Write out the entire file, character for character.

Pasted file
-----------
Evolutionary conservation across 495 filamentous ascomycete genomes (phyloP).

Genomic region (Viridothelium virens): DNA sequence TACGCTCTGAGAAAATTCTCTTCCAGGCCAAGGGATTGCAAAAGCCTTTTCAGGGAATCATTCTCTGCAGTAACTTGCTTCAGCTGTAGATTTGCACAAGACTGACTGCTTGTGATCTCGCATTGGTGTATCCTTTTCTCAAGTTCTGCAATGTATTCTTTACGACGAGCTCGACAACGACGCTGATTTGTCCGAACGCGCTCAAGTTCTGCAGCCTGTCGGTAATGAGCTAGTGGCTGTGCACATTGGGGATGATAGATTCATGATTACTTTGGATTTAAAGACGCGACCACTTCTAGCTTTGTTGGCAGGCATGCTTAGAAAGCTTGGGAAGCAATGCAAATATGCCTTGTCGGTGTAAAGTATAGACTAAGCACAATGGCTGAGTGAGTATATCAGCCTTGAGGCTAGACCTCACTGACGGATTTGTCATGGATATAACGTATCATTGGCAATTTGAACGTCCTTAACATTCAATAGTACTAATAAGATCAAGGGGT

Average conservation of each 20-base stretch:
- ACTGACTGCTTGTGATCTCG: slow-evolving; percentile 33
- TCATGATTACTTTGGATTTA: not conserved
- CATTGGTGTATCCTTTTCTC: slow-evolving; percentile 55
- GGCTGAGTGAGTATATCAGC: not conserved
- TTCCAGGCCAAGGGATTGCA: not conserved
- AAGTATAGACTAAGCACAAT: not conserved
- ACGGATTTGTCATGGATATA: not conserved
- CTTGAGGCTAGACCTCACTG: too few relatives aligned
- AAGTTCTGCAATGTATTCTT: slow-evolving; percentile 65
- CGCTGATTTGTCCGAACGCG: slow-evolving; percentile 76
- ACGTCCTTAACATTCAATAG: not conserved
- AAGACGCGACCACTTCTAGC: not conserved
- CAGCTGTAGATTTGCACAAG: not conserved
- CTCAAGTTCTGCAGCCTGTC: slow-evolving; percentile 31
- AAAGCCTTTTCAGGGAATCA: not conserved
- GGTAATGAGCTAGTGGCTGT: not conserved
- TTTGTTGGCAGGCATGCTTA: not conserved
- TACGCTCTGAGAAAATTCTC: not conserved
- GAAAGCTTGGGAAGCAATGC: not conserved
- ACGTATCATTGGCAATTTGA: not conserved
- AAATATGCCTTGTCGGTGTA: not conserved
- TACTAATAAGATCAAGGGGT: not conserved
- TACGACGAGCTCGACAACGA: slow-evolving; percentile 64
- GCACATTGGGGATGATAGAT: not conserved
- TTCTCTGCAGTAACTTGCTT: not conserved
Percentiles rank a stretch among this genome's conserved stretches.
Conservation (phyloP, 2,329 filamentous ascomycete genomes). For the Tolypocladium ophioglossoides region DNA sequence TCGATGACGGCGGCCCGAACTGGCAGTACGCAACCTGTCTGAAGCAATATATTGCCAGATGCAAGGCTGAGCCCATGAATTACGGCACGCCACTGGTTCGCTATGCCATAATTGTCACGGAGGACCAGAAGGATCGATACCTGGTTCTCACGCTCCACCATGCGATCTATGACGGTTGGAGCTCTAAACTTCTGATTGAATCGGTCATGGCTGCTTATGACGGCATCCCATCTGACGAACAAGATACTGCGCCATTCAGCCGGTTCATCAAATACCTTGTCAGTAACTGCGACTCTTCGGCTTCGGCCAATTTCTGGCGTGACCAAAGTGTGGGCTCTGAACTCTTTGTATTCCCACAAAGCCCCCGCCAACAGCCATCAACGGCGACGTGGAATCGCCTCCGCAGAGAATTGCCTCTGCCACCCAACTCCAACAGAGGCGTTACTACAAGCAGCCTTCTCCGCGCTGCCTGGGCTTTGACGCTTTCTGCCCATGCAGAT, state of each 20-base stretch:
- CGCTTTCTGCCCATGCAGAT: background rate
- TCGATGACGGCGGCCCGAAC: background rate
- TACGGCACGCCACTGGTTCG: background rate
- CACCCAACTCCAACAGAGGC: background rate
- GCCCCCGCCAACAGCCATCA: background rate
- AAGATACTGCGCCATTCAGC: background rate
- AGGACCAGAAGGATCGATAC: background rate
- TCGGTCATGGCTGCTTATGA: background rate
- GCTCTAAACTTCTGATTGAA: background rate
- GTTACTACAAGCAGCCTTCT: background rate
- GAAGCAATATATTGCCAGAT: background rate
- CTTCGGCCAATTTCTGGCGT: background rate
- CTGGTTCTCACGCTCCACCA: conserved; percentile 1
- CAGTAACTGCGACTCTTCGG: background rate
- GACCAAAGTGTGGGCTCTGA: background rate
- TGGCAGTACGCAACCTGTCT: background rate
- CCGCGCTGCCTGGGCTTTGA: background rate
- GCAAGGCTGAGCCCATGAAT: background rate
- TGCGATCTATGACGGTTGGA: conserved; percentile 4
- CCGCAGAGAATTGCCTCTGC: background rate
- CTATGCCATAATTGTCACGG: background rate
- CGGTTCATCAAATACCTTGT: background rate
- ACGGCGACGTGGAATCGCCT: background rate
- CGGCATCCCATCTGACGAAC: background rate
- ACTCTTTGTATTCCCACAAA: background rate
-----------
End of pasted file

Evolutionary conservation across 495 filamentous ascomycete genomes (phyloP).

Genomic region (Viridothelium virens): DNA sequence TACGCTCTGAGAAAATTCTCTTCCAGGCCAAGGGATTGCAAAAGCCTTTTCAGGGAATCATTCTCTGCAGTAACTTGCTTCAGCTGTAGATTTGCACAAGACTGACTGCTTGTGATCTCGCATTGGTGTATCCTTTTCTCAAGTTCTGCAATGTATTCTTTACGACGAGCTCGACAACGACGCTGATTTGTCCGAACGCGCTCAAGTTCTGCAGCCTGTCGGTAATGAGCTAGTGGCTGTGCACATTGGGGATGATAGATTCATGATTACTTTGGATTTAAAGACGCGACCACTTCTAGCTTTGTTGGCAGGCATGCTTAGAAAGCTTGGGAAGCAATGCAAATATGCCTTGTCGGTGTAAAGTATAGACTAAGCACAATGGCTGAGTGAGTATATCAGCCTTGAGGCTAGACCTCACTGACGGATTTGTCATGGATATAACGTATCATTGGCAATTTGAACGTCCTTAACATTCAATAGTACTAATAAGATCAAGGGGT

Average conservation of each 20-base stretch:
- ACTGACTGCTTGTGATCTCG: slow-evolving; percentile 33
- TCATGATTACTTTGGATTTA: not conserved
- CATTGGTGTATCCTTTTCTC: slow-evolving; percentile 55
- GGCTGAGTGAGTATATCAGC: not conserved
- TTCCAGGCCAAGGGATTGCA: not conserved
- AAGTATAGACTAAGCACAAT: not conserved
- ACGGATTTGTCATGGATATA: not conserved
- CTTGAGGCTAGACCTCACTG: too few relatives aligned
- AAGTTCTGCAATGTATTCTT: slow-evolving; percentile 65
- CGCTGATTTGTCCGAACGCG: slow-evolving; percentile 76
- ACGTCCTTAACATTCAATAG: not conserved
- AAGACGCGACCACTTCTAGC: not conserved
- CAGCTGTAGATTTGCACAAG: not conserved
- CTCAAGTTCTGCAGCCTGTC: slow-evolving; percentile 31
- AAAGCCTTTTCAGGGAATCA: not conserved
- GGTAATGAGCTAGTGGCTGT: not conserved
- TTTGTTGGCAGGCATGCTTA: not conserved
- TACGCTCTGAGAAAATTCTC: not conserved
- GAAAGCTTGGGAAGCAATGC: not conserved
- ACGTATCATTGGCAATTTGA: not conserved
- AAATATGCCTTGTCGGTGTA: not conserved
- TACTAATAAGATCAAGGGGT: not conserved
- TACGACGAGCTCGACAACGA: slow-evolving; percentile 64
- GCACATTGGGGATGATAGAT: not conserved
- TTCTCTGCAGTAACTTGCTT: not conserved
Percentiles rank a stretch among this genome's conserved stretches.
Conservation (phyloP, 2,329 filamentous ascomycete genomes). For the Tolypocladium ophioglossoides region DNA sequence TCGATGACGGCGGCCCGAACTGGCAGTACGCAACCTGTCTGAAGCAATATATTGCCAGATGCAAGGCTGAGCCCATGAATTACGGCACGCCACTGGTTCGCTATGCCATAATTGTCACGGAGGACCAGAAGGATCGATACCTGGTTCTCACGCTCCACCATGCGATCTATGACGGTTGGAGCTCTAAACTTCTGATTGAATCGGTCATGGCTGCTTATGACGGCATCCCATCTGACGAACAAGATACTGCGCCATTCAGCCGGTTCATCAAATACCTTGTCAGTAACTGCGACTCTTCGGCTTCGGCCAATTTCTGGCGTGACCAAAGTGTGGGCTCTGAACTCTTTGTATTCCCACAAAGCCCCCGCCAACAGCCATCAACGGCGACGTGGAATCGCCTCCGCAGAGAATTGCCTCTGCCACCCAACTCCAACAGAGGCGTTACTACAAGCAGCCTTCTCCGCGCTGCCTGGGCTTTGACGCTTTCTGCCCATGCAGAT, state of each 20-base stretch:
- CGCTTTCTGCCCATGCAGAT: background rate
- TCGATGACGGCGGCCCGAAC: background rate
- TACGGCACGCCACTGGTTCG: background rate
- CACCCAACTCCAACAGAGGC: background rate
- GCCCCCGCCAACAGCCATCA: background rate
- AAGATACTGCGCCATTCAGC: background rate
- AGGACCAGAAGGATCGATAC: background rate
- TCGGTCATGGCTGCTTATGA: background rate
- GCTCTAAACTTCTGATTGAA: background rate
- GTTACTACAAGCAGCCTTCT: background rate
- GAAGCAATATATTGCCAGAT: background rate
- CTTCGGCCAATTTCTGGCGT: background rate
- CTGGTTCTCACGCTCCACCA: conserved; percentile 1
- CAGTAACTGCGACTCTTCGG: background rate
- GACCAAAGTGTGGGCTCTGA: background rate
- TGGCAGTACGCAACCTGTCT: background rate
- CCGCGCTGCCTGGGCTTTGA: background rate
- GCAAGGCTGAGCCCATGAAT: background rate
- TGCGATCTATGACGGTTGGA: conserved; percentile 4
- CCGCAGAGAATTGCCTCTGC: background rate
- CTATGCCATAATTGTCACGG: background rate
- CGGTTCATCAAATACCTTGT: background rate
- ACGGCGACGTGGAATCGCCT: background rate
- CGGCATCCCATCTGACGAAC: background rate
- ACTCTTTGTATTCCCACAAA: background rate